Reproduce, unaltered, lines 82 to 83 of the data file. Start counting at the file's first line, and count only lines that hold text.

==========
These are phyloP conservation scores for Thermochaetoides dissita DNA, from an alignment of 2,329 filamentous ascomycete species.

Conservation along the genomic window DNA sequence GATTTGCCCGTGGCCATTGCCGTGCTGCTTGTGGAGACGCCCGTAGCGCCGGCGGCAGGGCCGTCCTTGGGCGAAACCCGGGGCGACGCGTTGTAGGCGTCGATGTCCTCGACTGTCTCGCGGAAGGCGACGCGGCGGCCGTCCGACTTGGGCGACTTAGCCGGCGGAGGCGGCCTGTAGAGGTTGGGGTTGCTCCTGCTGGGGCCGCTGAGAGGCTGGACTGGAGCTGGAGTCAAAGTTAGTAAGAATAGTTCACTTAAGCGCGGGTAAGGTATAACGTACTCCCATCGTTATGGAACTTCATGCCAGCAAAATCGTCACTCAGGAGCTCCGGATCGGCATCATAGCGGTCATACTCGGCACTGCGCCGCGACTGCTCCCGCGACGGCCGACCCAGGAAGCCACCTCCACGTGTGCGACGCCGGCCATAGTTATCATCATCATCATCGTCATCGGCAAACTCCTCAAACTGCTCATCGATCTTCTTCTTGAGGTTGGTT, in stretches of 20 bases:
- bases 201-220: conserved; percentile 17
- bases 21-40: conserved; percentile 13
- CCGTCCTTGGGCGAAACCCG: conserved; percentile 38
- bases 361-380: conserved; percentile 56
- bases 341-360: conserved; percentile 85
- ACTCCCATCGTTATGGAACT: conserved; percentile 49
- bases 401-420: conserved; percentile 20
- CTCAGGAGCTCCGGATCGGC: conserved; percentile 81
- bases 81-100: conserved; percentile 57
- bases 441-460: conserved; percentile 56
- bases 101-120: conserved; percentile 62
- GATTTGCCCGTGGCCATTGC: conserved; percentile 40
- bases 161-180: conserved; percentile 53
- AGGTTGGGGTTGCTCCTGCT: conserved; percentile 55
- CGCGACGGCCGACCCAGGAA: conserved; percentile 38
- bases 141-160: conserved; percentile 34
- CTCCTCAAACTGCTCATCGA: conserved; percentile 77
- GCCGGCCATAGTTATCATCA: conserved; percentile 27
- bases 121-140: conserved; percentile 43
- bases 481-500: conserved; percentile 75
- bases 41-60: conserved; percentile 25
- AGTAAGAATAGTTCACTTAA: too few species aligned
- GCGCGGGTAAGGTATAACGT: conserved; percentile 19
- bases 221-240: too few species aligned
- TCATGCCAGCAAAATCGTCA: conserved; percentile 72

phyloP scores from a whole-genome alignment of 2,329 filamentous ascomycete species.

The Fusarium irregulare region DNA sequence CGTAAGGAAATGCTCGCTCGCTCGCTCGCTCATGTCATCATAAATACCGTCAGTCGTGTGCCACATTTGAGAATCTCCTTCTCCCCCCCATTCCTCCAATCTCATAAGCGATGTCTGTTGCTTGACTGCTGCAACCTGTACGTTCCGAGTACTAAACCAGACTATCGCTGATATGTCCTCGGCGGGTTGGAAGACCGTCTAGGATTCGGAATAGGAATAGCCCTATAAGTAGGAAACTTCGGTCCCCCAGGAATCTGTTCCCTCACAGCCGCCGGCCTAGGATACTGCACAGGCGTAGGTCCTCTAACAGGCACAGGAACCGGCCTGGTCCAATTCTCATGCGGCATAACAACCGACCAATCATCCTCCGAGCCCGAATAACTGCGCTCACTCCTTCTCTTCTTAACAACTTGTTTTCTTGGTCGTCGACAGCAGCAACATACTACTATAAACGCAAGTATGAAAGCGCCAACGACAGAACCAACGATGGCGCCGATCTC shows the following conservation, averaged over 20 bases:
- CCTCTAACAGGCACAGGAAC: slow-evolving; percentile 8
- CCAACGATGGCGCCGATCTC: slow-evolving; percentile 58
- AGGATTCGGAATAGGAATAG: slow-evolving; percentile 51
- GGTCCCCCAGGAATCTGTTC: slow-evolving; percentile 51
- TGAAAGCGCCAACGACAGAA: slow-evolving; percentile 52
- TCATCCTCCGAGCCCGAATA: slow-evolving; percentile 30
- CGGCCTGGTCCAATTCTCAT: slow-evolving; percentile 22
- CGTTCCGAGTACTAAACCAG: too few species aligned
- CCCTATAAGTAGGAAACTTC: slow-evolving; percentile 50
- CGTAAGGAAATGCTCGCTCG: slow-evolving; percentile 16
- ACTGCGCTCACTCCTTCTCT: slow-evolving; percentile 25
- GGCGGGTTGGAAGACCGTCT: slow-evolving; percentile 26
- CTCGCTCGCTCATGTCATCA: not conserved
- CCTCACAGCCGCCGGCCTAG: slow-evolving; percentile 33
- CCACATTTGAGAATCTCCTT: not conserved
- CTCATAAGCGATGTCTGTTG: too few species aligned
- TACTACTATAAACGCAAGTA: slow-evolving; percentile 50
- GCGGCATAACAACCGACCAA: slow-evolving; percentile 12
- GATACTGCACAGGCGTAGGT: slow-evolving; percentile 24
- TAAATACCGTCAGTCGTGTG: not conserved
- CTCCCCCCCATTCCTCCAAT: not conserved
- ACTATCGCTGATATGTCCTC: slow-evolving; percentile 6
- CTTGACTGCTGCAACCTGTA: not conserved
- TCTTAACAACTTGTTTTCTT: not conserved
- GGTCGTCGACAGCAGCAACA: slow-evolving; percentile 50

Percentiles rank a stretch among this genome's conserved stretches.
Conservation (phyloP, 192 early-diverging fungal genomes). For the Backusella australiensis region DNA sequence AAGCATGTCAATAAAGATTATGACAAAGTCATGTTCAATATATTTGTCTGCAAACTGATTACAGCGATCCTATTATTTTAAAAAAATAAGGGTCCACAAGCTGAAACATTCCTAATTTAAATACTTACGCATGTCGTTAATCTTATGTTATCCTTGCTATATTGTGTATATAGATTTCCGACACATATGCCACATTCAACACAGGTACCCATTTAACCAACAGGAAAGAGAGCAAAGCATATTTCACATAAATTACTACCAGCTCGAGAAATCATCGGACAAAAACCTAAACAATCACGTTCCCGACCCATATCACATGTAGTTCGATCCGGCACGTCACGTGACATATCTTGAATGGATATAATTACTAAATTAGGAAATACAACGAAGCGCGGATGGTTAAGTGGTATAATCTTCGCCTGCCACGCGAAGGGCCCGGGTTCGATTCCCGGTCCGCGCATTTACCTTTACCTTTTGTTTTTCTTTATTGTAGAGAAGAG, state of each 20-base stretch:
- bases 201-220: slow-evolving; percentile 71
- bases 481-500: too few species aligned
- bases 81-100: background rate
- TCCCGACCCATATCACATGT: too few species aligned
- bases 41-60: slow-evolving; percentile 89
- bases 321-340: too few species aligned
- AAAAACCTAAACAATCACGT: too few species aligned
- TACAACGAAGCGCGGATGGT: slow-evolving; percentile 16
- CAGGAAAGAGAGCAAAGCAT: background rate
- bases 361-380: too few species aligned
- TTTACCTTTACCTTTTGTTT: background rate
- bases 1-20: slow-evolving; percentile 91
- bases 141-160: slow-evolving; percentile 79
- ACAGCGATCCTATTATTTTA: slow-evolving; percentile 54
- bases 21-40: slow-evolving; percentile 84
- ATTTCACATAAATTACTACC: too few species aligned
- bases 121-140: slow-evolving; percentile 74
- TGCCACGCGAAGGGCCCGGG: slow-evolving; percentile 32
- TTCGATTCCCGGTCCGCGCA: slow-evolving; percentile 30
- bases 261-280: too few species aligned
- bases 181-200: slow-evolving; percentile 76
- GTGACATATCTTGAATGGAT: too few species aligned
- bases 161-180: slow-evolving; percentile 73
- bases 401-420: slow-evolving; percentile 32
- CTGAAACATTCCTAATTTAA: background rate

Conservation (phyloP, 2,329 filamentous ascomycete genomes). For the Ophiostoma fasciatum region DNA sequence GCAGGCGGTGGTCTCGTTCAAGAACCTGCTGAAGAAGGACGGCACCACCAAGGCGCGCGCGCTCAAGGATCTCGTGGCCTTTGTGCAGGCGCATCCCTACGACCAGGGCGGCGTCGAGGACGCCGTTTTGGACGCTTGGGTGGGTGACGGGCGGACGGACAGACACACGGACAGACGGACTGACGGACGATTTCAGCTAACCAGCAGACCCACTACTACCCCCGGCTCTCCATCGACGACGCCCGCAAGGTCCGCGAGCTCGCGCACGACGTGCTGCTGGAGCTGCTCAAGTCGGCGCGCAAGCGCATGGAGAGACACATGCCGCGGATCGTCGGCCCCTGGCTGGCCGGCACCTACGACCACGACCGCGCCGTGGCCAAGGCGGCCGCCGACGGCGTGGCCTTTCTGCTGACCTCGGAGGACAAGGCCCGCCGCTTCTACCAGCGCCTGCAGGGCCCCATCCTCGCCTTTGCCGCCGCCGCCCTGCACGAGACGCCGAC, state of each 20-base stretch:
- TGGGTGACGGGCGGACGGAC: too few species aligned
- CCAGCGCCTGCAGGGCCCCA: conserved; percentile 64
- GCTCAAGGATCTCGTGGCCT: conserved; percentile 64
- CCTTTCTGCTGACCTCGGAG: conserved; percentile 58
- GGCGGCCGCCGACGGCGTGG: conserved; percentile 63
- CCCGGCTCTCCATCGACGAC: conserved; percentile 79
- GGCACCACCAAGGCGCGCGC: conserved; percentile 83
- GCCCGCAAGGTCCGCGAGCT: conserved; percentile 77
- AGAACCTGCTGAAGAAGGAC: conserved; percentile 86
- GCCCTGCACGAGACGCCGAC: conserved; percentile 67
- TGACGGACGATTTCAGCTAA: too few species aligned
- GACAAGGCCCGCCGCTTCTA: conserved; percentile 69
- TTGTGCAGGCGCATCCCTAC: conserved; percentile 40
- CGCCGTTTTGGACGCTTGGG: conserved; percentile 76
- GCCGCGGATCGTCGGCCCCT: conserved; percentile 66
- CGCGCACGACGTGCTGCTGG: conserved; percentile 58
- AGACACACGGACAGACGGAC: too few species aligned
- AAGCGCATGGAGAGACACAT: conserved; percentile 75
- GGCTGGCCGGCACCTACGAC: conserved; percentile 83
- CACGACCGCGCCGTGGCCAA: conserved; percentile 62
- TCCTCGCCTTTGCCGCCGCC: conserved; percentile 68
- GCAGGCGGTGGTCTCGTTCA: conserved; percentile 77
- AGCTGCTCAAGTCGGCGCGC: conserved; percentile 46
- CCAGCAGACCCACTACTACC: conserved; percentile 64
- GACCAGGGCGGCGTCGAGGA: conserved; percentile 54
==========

Conservation (phyloP, 2,329 filamentous ascomycete genomes). For the Ophiostoma fasciatum region DNA sequence GCAGGCGGTGGTCTCGTTCAAGAACCTGCTGAAGAAGGACGGCACCACCAAGGCGCGCGCGCTCAAGGATCTCGTGGCCTTTGTGCAGGCGCATCCCTACGACCAGGGCGGCGTCGAGGACGCCGTTTTGGACGCTTGGGTGGGTGACGGGCGGACGGACAGACACACGGACAGACGGACTGACGGACGATTTCAGCTAACCAGCAGACCCACTACTACCCCCGGCTCTCCATCGACGACGCCCGCAAGGTCCGCGAGCTCGCGCACGACGTGCTGCTGGAGCTGCTCAAGTCGGCGCGCAAGCGCATGGAGAGACACATGCCGCGGATCGTCGGCCCCTGGCTGGCCGGCACCTACGACCACGACCGCGCCGTGGCCAAGGCGGCCGCCGACGGCGTGGCCTTTCTGCTGACCTCGGAGGACAAGGCCCGCCGCTTCTACCAGCGCCTGCAGGGCCCCATCCTCGCCTTTGCCGCCGCCGCCCTGCACGAGACGCCGAC, state of each 20-base stretch:
- TGGGTGACGGGCGGACGGAC: too few species aligned